Following Southern Vectis' purchase by the Go-Ahead Group in 2005, "Moss Motors" was resurrected as one of several fleet names for the company's coach unit (also including, amongst others, Fountain Coaches and the West Wight Bus & Coach Company). "Moss Motors" was also used for a short time to brand a commuter coach service into Newport. In January 2013, a change in management and significant investment in new vehicles (mostly buses, not coaches) meant that these classic fleetnames were abandoned in favour of one "home to school" brand "Vectis Blue".

Nettlestone and Seaview

Nettlestone and Seaview is a civil parish and electoral ward on the Isle of Wight. It contains the villages of Nettlestone and Seaview.

Public Transport is provided by Southern Vectis bus route 8, which operates between Ryde, and Newport via Bembridge and Sandown.

Newbridge, Isle of Wight

Newbridge is a hamlet on the Isle of Wight. It is situated on a small hill, nine kilometres to the west of Newport on the western half of the island. According to the Post Office the 2011 Census population of the hamlet was included in the civil parish of Shalfleet.The village has a social club, situated in the old school house, and a holiday park with indoor and outdoor swimming pools and the villages only remaining shop. There are no churches in Newbridge, however there were two chapels. One was demolished in the early 1980s, and the remaining Newbridge Wesleyan Methodist Chapel is now part of a residence. Newbridge is part of Shalfleet parish council. The name Newbridge is explained by the bridge near the edge of the village which crosses the Calbourne this being literally the "New Bridge".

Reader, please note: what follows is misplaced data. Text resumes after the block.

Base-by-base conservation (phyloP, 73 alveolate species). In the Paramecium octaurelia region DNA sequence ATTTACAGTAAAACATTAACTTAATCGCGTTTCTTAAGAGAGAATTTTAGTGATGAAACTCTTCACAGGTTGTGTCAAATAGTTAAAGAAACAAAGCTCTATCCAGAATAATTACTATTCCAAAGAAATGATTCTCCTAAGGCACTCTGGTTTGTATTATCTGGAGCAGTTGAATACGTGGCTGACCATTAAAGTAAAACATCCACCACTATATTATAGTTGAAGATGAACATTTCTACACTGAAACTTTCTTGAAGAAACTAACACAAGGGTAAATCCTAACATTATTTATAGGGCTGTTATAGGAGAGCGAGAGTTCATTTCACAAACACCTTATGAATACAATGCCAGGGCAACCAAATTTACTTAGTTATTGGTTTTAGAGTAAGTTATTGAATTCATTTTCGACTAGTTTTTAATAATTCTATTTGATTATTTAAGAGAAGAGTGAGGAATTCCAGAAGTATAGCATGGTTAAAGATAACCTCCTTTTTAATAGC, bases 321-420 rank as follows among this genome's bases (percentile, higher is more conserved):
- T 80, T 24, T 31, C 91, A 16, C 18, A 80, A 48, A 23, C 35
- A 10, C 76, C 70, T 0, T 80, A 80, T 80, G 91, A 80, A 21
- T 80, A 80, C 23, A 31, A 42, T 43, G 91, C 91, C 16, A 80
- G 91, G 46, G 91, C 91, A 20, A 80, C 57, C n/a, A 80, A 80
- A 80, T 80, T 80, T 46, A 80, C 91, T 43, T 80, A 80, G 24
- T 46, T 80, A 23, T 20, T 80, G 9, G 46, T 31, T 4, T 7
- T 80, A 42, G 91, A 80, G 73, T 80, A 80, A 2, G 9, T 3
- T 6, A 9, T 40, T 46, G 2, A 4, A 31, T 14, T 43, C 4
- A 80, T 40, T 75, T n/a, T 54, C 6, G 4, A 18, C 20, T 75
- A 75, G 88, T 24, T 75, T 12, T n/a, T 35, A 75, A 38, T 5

The Calbourne stream running through Calbourne passes through Newbridge and Shalfleet and discharges into the Solent at Newtown.

Until September 2010 the village was linked to other parts of the Island by Southern Vectis circular bus route 7, Following the withdrawal of this service Newbridge is served by the infrequent Wightbus service 35/36.

Newport bus station (Isle of Wight)

Newport bus station, on the Isle of Wight is located at Orchard Street in Newport town centre. Recent redevelopment has seen the former 1960s-built South Street bus station demolished, to make way for a new row of shops, and the current facility built behind that site. Newport is used as the hub of Southern Vectis's network of bus routes, so the majority of routes use Newport bus station, currently 11 out of 14. On 1 July 2007 the bus station became a no smoking area in its entirety.